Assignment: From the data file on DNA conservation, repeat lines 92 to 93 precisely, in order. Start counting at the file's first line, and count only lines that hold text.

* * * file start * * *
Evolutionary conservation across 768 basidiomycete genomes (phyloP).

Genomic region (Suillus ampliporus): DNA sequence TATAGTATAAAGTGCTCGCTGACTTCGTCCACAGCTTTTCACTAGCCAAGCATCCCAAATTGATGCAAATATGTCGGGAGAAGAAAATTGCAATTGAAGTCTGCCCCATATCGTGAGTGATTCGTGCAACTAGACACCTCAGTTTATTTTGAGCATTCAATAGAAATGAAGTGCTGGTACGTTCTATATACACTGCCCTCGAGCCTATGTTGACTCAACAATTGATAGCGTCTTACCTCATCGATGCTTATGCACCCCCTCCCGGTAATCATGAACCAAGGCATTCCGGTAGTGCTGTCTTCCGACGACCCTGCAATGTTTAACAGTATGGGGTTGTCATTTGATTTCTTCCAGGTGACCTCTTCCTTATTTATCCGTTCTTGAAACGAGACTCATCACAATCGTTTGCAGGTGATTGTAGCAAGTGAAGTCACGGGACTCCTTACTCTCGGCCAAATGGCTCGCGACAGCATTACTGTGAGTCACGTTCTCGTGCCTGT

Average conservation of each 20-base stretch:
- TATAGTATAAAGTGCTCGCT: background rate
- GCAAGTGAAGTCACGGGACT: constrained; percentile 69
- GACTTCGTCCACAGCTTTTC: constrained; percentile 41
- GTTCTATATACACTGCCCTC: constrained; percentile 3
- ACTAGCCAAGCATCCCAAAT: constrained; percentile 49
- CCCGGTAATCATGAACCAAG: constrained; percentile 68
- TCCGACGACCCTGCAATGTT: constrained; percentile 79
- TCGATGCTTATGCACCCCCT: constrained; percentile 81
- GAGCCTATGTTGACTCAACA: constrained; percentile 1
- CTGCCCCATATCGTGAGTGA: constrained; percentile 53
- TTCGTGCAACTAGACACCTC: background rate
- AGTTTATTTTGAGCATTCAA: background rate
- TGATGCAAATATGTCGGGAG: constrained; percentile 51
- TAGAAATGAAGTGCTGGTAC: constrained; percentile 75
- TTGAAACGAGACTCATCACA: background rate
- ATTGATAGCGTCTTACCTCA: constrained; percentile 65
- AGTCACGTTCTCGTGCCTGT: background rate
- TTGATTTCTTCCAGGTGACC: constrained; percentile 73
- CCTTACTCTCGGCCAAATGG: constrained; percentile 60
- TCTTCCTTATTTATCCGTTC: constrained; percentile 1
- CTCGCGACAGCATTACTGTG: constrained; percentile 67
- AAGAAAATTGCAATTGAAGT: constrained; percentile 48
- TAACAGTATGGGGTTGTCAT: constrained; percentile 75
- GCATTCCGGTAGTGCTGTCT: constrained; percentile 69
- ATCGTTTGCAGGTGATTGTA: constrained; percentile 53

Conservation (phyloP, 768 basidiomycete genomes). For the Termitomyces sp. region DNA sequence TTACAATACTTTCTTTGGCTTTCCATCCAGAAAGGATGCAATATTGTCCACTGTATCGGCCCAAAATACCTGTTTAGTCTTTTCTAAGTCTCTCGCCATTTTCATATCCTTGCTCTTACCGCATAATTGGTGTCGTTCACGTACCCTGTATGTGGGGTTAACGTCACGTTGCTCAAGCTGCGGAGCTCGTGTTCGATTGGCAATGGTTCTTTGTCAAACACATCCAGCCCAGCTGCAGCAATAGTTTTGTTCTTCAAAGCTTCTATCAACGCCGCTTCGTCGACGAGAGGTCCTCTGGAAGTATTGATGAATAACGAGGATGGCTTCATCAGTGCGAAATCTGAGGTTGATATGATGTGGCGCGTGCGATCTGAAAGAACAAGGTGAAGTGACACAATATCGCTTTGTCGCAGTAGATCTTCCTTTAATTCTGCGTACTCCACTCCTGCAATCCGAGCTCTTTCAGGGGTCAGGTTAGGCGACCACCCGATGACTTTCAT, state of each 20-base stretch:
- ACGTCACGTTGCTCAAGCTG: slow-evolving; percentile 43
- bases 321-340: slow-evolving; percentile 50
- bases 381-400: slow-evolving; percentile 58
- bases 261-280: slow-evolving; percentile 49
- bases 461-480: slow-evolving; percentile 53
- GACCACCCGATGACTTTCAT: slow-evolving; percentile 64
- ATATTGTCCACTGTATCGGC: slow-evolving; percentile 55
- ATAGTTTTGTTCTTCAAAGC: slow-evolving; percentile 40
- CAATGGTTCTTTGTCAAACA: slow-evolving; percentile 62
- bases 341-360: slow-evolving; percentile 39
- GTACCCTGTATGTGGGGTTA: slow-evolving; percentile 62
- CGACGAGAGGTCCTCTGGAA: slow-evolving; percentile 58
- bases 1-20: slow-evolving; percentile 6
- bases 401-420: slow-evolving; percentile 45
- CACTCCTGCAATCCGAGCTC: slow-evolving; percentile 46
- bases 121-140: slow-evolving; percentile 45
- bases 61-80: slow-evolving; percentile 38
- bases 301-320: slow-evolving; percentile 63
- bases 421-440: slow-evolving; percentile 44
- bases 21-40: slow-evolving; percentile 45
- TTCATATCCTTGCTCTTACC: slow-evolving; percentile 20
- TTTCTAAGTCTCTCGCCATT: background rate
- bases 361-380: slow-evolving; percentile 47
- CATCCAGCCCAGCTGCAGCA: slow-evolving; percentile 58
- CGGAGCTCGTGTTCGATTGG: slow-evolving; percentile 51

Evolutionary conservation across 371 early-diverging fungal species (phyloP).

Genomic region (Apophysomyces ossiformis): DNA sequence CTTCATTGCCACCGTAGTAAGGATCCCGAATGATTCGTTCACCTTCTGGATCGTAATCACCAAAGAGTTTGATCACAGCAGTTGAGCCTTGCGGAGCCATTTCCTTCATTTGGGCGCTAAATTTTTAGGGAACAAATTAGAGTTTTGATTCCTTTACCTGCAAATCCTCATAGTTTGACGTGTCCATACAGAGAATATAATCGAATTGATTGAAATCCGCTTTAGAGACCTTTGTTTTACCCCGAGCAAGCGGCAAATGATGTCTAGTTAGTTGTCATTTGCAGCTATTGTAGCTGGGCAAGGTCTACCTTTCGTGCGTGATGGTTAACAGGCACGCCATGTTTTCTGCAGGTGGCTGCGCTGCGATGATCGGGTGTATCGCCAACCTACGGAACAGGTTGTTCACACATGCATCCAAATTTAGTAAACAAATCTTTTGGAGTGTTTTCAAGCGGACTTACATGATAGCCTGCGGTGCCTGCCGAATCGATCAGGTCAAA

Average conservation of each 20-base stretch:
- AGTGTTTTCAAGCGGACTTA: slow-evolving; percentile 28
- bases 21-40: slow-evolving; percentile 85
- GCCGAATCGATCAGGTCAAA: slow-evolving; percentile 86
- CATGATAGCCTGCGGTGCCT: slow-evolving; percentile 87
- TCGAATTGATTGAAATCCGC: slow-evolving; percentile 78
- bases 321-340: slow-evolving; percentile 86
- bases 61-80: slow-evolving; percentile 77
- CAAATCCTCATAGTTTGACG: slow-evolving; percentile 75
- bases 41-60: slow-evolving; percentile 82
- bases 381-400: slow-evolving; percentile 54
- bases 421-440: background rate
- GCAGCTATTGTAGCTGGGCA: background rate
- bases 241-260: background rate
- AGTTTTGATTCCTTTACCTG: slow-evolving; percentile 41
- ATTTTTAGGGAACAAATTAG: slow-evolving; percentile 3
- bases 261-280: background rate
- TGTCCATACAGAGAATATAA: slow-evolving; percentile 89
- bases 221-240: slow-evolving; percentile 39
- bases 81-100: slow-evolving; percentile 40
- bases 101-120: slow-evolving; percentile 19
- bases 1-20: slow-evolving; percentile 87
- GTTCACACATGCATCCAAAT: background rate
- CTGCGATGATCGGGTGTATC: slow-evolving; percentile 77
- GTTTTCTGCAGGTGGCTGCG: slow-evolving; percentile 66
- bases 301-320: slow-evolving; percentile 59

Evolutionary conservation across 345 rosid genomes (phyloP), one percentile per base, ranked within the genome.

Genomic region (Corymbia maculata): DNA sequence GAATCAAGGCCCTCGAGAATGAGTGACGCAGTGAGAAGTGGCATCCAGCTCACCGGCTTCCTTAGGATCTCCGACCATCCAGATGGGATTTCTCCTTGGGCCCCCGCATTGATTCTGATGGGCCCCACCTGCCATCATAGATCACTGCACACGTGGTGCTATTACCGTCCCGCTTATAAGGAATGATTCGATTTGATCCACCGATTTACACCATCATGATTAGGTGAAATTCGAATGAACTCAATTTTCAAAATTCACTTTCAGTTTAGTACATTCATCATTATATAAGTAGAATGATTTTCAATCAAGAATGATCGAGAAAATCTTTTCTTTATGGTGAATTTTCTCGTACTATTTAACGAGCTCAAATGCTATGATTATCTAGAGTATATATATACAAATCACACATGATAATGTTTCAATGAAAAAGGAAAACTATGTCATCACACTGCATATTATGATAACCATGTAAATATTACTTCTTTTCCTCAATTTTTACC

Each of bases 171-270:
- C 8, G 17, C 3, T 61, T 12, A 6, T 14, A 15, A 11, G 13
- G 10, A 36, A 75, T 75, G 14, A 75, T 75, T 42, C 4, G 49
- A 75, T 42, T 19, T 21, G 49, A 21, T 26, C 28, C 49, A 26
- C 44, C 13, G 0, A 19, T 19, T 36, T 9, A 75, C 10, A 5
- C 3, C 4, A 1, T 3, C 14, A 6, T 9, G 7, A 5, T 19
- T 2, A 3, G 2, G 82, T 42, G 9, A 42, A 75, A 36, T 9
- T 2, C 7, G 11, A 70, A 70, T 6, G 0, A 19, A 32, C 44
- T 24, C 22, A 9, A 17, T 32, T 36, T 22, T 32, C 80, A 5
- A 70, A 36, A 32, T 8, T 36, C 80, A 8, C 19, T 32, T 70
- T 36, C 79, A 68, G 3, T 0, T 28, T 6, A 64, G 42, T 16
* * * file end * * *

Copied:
- T 2, C 7, G 11, A 70, A 70, T 6, G 0, A 19, A 32, C 44
- T 24, C 22, A 9, A 17, T 32, T 36, T 22, T 32, C 80, A 5